There’s a world of books out there for kids to read, and it’s hard to weed through them for the good stuff. Reading is an extremely important part of life, but for Christian parents the content is crucial when handing books to our kids. I’ve been raising daughters for 23 years, so I’ve come up with a few favorites that are worth recommending. To me, these stand out as some of the most excellent books for girls.
I wrote a similar list for boys, and so this one has many of the same qualifications. We don’t just want what’s popular or entertaining; we want books that meet some pretty high standards. We give the girls books from classic literature, true stories, imaginative stories, and non-fiction awash in biblical standards. The books in this list meet our standards for quality, content, and biblical femininity.
That means that the language is beautiful. The storytelling is gripping. The characters have high morals (or learn them along the way). The message is lasting and biblical. The story and the hero (or heroine) are unforgettable.
There won’t be a lot of mindless gobbledygook. There won’t be twaddle. And there won’t be secular feminism. (Read and listen to the history of feminism and why it is not biblical at Sheologians.) We won’t read stories about zombies or vampire love stories, but we will read stories about girls who followed God’s excellent plan in their ordinary and extraordinary lives.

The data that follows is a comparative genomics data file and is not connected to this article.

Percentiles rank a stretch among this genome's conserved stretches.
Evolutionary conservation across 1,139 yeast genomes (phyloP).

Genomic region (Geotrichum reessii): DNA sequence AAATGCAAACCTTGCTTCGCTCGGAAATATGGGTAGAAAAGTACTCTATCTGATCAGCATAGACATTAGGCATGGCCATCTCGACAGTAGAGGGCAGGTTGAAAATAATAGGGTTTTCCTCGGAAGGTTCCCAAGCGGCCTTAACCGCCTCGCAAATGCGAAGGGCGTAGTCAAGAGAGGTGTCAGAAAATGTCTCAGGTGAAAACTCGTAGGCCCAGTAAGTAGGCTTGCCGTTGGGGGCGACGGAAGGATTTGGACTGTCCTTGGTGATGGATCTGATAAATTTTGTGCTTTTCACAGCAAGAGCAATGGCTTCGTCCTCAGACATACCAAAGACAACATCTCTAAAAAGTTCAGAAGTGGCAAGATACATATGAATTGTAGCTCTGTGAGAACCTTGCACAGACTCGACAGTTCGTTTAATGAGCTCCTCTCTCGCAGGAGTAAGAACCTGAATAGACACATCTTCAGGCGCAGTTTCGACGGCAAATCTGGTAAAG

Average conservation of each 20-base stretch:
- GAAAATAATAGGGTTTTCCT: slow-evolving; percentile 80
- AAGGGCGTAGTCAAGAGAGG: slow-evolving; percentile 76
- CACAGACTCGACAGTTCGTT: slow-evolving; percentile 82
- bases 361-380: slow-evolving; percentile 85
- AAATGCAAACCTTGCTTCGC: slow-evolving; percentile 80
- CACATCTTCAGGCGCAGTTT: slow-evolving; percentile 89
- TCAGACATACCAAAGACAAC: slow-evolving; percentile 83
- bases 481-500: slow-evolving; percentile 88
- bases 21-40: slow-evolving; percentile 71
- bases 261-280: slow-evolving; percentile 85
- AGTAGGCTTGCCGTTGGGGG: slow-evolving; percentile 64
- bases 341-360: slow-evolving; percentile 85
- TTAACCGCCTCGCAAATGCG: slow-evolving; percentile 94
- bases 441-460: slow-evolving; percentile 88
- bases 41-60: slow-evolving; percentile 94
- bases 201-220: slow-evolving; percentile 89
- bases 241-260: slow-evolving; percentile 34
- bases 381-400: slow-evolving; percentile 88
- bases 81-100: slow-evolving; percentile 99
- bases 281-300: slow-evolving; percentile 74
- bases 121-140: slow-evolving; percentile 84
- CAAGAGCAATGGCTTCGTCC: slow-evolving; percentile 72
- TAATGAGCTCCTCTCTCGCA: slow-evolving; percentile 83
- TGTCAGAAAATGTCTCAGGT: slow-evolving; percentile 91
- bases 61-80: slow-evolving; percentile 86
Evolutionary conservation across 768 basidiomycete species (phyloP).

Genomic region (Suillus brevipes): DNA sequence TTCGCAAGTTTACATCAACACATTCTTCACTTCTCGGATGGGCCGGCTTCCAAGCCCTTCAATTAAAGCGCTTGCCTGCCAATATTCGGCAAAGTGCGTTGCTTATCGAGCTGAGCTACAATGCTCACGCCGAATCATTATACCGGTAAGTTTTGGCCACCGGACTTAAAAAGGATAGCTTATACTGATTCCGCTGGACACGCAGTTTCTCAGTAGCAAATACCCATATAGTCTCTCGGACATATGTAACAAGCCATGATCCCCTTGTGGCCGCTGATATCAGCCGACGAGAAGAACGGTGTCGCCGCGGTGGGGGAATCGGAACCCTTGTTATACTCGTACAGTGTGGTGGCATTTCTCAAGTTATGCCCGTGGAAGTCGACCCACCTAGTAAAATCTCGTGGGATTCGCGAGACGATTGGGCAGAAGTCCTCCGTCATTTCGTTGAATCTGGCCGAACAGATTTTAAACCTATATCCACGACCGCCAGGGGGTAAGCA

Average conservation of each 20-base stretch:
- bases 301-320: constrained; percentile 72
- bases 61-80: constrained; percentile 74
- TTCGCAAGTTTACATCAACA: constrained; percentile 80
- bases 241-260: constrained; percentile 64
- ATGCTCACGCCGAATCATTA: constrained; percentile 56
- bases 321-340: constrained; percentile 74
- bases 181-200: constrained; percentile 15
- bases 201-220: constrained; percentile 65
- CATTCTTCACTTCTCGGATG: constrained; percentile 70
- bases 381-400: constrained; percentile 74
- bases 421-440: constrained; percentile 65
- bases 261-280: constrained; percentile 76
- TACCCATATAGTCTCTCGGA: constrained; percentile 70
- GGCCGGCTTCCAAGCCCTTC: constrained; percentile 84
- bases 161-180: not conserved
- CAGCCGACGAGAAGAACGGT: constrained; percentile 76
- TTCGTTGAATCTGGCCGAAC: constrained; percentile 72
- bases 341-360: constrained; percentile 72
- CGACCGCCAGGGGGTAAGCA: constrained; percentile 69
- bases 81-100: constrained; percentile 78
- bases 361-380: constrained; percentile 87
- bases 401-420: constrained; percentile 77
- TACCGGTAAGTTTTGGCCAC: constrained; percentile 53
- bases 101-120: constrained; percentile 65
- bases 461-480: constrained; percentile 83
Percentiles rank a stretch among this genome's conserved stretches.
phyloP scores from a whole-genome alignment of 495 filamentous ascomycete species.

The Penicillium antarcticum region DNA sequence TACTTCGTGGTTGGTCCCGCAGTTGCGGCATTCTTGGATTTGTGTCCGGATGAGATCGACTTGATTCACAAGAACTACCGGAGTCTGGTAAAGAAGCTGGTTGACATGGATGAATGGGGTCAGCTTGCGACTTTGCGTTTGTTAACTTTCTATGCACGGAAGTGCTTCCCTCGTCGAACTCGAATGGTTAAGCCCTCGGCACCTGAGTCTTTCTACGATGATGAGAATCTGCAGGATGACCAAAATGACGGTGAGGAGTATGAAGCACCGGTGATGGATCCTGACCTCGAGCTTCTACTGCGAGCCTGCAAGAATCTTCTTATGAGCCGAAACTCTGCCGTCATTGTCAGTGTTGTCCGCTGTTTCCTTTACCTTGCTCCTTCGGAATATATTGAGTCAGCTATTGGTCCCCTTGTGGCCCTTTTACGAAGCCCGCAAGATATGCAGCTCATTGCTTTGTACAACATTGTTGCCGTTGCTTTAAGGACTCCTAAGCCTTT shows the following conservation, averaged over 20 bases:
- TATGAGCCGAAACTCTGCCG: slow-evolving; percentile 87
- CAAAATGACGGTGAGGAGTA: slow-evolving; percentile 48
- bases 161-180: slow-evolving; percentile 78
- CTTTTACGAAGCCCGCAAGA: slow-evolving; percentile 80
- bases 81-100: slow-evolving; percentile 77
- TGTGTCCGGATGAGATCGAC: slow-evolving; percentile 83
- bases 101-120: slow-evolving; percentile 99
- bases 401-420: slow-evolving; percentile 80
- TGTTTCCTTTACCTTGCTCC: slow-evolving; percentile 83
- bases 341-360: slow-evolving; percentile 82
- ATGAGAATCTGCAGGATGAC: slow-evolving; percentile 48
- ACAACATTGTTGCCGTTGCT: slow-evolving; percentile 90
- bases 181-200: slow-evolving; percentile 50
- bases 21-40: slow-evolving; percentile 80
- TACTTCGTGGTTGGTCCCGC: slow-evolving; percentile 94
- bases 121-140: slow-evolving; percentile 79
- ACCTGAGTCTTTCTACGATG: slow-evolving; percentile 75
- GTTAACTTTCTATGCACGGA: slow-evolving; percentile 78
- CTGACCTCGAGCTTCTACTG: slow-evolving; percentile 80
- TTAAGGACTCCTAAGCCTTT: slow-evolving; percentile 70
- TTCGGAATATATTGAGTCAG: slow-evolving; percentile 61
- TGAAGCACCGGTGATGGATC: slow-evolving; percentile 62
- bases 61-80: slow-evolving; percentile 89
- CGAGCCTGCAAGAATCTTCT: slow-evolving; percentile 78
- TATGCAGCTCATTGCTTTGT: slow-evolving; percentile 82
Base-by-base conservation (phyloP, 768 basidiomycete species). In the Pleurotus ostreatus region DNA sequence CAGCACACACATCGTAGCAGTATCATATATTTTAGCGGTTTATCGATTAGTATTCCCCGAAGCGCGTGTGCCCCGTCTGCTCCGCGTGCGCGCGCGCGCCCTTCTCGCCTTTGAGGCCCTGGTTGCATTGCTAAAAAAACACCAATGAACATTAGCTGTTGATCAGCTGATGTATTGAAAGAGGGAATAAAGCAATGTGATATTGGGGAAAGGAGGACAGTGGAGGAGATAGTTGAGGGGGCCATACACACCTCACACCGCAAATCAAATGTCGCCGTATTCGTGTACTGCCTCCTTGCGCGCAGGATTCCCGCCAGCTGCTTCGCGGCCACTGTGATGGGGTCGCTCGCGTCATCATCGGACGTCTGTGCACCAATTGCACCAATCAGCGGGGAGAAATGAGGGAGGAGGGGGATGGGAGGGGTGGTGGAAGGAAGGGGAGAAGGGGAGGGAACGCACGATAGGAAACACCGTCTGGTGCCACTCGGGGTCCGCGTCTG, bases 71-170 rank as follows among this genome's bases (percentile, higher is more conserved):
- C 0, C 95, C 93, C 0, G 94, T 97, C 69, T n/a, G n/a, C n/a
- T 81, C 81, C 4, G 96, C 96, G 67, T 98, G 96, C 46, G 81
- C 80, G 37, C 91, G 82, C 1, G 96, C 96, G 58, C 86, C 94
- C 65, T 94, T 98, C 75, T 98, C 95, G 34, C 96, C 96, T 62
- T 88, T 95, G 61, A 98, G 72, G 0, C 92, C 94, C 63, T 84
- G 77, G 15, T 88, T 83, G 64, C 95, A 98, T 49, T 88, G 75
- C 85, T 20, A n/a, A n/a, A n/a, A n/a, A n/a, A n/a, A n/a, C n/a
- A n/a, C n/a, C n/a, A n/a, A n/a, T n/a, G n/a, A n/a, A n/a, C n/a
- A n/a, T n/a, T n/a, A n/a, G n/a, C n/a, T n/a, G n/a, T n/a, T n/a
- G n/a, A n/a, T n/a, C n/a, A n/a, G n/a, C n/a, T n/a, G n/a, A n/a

In this very modern age of cultural confusion, I want my daughters to read books about girls and women who are very confident in being female, who embrace their role as given by God, and who glorify God in that role. I want stories that illustrate the beauty of motherhood and biblical femininity. That doesn’t mean the stories are only about timid doormats or girls who never accomplish anything. It means that they embrace their God-given role in society and still do great things (whether they are big or small).
Oh, and my list for boys is certainly a great addition to this list for girls. My oldest daughter and I both enjoy reading every western Louis L’amour wrote, and both of my daughters have enjoyed the G. A. Henty novels, originally written for boys. And here’s why I love this: reading great books by and about upstanding young men gives my daughters a standard to look for when they are of the age to be interested in boys. They will have read countless examples of real men who are masculine, chivalrous, and God-honoring.
Finally, the books listed here follow a bilibcal worldview. They may not necessarily all have a “Christian” theme or character, but the overall story will reflect biblical values.
Reading Levels and Ages
To the best of my ability, I have designated age groups for these books. But don’t let that limit you. I have found over many years that even unabridged classics are great as read-alouds to younger children, while favorite children’s stories can be enjoyed over and over by teens. That being said, here are the age designations:
Y – Young girls who are reading well on their own